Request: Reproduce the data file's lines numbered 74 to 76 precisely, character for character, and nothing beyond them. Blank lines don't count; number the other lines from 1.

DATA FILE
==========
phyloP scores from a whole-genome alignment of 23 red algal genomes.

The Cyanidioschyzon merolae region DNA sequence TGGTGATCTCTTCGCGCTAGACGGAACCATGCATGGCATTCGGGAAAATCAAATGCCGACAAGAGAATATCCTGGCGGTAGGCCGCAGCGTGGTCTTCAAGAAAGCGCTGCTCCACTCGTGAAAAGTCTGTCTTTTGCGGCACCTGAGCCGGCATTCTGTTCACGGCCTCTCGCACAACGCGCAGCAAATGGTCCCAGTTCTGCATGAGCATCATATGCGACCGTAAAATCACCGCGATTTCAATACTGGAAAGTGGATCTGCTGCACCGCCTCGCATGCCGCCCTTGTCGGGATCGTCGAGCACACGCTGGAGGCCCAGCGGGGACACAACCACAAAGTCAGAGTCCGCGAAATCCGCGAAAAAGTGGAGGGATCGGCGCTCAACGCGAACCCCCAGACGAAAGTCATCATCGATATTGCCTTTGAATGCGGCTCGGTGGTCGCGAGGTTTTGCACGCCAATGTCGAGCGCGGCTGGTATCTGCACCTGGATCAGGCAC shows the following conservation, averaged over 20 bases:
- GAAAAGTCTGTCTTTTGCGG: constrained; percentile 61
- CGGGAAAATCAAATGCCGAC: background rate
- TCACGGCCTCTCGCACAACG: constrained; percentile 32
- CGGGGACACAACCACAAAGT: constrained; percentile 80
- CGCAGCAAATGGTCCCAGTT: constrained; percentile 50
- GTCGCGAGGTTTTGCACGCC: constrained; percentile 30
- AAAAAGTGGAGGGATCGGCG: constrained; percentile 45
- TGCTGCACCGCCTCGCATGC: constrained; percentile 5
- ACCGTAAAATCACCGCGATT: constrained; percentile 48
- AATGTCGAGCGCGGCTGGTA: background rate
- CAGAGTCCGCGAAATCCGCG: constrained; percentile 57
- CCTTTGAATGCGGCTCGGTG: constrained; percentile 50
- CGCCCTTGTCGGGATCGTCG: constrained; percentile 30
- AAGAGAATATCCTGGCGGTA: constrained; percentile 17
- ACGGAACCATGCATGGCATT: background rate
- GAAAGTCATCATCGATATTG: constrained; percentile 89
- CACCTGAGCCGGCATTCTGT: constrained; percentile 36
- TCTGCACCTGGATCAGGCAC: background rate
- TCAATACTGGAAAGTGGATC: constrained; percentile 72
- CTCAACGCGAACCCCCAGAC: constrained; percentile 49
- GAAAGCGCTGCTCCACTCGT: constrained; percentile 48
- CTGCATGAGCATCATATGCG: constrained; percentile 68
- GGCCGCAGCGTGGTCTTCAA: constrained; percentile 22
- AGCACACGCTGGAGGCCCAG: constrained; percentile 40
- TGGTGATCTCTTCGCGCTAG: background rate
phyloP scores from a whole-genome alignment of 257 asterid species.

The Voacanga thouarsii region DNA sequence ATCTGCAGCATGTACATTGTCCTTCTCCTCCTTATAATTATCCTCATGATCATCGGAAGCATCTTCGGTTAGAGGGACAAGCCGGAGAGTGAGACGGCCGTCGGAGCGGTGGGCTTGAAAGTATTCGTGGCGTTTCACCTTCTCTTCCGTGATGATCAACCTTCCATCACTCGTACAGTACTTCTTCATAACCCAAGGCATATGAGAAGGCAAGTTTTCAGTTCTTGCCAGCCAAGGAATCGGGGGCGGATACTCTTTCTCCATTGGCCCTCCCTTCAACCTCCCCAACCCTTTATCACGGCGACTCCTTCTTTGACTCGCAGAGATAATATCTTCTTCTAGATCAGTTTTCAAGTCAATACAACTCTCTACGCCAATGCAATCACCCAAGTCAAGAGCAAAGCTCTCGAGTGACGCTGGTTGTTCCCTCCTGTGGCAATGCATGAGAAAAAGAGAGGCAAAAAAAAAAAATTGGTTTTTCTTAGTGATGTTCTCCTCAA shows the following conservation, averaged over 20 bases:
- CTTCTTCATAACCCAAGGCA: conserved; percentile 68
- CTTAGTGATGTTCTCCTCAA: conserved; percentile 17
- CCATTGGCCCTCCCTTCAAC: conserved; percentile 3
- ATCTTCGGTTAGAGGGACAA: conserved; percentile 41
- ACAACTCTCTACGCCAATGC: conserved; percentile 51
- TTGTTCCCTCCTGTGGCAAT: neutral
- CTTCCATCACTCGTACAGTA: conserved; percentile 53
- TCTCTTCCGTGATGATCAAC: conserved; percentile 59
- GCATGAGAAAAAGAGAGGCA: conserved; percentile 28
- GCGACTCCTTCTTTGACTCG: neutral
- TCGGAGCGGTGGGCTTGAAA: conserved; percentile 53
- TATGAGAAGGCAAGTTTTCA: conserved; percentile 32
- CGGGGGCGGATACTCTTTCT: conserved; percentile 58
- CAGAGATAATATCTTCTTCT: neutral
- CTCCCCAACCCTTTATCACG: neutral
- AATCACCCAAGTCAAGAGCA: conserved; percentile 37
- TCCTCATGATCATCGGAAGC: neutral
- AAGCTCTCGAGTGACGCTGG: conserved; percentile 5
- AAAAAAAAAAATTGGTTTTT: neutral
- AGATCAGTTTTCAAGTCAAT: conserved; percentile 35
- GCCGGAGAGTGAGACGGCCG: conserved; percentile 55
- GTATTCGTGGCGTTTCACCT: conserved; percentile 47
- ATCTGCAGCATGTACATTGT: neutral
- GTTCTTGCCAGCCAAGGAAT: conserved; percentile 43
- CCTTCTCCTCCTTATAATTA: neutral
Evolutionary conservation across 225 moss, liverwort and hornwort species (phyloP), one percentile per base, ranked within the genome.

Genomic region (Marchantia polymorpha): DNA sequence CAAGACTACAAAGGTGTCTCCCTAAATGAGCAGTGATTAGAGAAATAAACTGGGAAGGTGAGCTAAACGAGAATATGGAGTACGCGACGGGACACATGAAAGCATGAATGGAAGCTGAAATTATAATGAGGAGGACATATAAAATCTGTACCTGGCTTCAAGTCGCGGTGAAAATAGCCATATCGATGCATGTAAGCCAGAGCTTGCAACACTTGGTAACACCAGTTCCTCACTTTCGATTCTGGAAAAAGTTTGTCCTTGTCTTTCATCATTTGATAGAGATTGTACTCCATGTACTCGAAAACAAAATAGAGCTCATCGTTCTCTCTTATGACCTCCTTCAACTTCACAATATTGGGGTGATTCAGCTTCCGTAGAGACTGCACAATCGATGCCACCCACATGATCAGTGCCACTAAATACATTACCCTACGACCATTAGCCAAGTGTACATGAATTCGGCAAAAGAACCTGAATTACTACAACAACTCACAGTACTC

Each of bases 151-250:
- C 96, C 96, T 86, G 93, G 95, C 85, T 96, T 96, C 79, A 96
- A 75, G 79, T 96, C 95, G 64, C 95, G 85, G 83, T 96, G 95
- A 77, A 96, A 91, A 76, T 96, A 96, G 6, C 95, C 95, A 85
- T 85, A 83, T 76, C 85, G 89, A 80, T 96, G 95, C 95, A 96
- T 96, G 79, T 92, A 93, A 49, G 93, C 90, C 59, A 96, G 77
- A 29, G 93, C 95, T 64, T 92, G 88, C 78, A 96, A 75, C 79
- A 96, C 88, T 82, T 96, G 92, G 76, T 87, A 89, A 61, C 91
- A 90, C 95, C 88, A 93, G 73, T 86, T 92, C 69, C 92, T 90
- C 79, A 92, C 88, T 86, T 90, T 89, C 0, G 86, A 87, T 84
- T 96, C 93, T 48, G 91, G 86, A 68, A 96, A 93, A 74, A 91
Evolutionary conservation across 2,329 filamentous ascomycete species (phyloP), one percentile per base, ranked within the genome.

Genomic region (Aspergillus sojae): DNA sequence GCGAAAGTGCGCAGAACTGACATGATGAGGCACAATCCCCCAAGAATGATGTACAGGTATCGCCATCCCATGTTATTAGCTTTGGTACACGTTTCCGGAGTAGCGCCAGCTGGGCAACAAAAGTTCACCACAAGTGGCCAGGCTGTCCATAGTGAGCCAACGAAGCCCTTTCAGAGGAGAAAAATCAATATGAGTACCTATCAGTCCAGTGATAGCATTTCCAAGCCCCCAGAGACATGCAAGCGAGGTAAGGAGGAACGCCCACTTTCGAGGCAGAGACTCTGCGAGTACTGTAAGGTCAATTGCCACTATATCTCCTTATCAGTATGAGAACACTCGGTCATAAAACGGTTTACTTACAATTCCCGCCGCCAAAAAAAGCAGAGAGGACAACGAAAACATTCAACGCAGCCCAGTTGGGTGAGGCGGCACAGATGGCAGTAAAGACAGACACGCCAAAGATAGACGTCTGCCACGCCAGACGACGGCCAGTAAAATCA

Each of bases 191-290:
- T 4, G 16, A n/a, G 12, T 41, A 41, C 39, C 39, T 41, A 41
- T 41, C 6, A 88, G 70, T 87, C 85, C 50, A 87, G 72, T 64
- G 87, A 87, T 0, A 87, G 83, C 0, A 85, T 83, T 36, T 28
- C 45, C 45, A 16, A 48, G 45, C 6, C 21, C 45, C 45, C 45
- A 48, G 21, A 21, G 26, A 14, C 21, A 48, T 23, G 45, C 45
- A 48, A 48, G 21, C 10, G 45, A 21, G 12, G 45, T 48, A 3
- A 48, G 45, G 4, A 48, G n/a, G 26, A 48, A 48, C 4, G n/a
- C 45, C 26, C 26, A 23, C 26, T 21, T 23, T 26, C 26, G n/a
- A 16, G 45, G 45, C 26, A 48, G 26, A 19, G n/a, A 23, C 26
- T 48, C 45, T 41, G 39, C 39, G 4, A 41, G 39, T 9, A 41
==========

- C 45, C 45, A 16, A 48, G 45, C 6, C 21, C 45, C 45, C 45
- A 48, G 21, A 21, G 26, A 14, C 21, A 48, T 23, G 45, C 45
- A 48, A 48, G 21, C 10, G 45, A 21, G 12, G 45, T 48, A 3